[2]Yoo BC, Yadav NS, Orozco EM Jr, Sakai H. Cas9/gRNA-mediated genome editing of yeast mitochondria and Chlamydomonas chloroplasts. PeerJ. 2020;8:e8362. Published 2020 Jan 6. doi:10.7717/peerj.8362

[3]Yamada Y, Akita H, Kamiya H, et al. MITO-Porter: A liposome-based carrier system for delivery of macromolecules into mitochondria via membrane fusion. Biochim Biophys Acta. 2008;1778(2):423-432. doi:10.1016/j.bbamem.2007.11.002

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Antonio Carusillo
Antonio Carusillo5 months ago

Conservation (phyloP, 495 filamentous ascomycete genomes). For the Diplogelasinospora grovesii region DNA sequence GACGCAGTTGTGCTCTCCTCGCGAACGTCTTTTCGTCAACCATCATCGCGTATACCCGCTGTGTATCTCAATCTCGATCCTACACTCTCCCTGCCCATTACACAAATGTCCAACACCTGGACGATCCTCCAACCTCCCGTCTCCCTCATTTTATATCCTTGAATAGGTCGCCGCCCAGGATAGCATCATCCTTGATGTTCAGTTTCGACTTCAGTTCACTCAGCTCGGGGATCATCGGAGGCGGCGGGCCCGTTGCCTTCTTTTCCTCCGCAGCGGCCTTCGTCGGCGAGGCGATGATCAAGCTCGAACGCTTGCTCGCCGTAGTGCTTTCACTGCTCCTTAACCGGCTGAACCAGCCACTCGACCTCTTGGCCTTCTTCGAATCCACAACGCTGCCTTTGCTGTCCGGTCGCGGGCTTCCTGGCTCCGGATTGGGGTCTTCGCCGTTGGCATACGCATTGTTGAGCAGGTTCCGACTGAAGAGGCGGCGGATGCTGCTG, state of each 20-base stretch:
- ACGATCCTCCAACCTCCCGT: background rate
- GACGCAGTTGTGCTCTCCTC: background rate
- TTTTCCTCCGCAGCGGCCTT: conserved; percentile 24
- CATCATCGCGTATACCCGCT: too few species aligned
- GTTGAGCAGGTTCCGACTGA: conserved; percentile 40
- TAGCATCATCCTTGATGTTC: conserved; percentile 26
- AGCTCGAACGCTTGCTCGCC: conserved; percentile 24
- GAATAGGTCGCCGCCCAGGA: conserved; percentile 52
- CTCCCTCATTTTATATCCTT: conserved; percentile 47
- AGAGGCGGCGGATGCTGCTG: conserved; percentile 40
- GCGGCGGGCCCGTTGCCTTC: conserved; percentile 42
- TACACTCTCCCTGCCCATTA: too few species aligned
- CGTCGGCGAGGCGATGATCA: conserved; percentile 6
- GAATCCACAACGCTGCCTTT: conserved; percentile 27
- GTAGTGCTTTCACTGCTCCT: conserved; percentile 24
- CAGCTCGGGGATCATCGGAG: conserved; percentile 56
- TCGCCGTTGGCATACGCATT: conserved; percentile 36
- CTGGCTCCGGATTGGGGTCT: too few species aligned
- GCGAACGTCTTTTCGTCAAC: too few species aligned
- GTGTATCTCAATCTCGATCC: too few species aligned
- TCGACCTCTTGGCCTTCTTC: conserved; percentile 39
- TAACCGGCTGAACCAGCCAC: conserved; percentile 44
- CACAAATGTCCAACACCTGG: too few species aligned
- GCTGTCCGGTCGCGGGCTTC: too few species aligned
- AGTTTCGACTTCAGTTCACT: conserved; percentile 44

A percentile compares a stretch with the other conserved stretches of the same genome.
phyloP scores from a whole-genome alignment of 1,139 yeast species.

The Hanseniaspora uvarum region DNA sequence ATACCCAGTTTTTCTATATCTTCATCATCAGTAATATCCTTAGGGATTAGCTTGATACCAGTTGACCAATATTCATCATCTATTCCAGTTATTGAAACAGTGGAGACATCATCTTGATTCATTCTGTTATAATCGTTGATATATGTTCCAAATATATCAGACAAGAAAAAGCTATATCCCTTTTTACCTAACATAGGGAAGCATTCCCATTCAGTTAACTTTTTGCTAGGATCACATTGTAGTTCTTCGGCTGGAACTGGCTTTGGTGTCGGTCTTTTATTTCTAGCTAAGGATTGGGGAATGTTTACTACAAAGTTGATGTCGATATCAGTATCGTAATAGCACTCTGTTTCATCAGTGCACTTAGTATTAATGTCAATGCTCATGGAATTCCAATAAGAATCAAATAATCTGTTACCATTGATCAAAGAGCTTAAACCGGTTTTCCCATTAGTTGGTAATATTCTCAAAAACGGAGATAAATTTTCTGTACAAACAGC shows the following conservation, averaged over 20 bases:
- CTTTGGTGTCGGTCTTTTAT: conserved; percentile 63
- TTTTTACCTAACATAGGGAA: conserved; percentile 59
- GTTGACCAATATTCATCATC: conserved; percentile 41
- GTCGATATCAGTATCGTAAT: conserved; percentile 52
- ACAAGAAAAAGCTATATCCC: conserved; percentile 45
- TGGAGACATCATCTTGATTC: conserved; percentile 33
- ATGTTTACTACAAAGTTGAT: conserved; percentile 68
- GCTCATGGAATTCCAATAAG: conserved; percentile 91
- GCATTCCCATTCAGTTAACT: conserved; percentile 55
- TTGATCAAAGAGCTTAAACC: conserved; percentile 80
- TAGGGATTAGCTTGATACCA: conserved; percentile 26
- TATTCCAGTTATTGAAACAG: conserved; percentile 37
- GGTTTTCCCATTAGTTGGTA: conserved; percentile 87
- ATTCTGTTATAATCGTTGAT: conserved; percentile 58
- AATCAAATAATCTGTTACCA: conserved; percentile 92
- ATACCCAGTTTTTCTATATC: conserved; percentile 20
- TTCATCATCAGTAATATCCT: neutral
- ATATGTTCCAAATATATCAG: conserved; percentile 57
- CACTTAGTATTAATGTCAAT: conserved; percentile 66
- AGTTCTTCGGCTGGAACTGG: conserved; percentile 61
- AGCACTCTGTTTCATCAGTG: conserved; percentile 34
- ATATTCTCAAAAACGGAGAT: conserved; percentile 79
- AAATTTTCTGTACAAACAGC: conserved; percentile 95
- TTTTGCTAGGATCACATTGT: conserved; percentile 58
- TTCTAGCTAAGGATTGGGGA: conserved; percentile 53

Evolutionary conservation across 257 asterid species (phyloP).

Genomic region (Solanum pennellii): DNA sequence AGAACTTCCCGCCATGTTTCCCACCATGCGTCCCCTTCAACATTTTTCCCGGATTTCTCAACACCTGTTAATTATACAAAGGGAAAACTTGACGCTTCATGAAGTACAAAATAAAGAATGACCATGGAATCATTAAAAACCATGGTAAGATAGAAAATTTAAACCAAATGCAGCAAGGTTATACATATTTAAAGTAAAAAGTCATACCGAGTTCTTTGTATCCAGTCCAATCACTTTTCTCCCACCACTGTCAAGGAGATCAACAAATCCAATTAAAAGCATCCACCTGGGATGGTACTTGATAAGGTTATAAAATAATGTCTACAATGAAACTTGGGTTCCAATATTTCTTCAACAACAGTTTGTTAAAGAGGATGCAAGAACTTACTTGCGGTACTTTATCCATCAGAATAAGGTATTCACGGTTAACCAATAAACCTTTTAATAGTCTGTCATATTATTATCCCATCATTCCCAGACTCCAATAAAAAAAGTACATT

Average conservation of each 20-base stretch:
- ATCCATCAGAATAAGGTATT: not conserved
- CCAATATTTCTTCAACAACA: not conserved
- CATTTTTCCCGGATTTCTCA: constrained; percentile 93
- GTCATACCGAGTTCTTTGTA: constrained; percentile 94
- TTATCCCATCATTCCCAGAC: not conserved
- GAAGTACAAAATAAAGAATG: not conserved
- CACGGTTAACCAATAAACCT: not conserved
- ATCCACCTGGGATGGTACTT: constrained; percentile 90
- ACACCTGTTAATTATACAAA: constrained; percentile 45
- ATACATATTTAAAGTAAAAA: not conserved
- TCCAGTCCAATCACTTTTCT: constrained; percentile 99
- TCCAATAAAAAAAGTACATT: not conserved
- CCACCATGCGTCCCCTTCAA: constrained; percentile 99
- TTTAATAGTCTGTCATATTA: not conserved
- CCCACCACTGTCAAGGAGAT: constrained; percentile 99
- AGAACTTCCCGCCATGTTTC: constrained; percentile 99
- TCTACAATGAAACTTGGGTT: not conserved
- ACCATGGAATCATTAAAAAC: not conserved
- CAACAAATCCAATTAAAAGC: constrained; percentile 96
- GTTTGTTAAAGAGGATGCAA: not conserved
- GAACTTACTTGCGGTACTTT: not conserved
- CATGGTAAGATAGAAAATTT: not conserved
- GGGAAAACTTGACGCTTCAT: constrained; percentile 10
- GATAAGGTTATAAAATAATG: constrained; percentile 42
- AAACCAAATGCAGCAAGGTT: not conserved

Hi Manel I really like the idea. Probably In cell lines it will be possible, not quite sure in primary cells as they do not really well tolerate plasmid DNA, maybe mini-circles may come handy to this regard. Also would be interesting to see how it works for the Cas9 as protein while the gRNA is a plasmid. I do not know if there are any studies where they tried to do it. Cause I imagine the Cas9 protein being slowly degradated while the gRNA plasmid is still being transcribed. But if you can make it this will also open a new avenue about mtDNA off-target assays!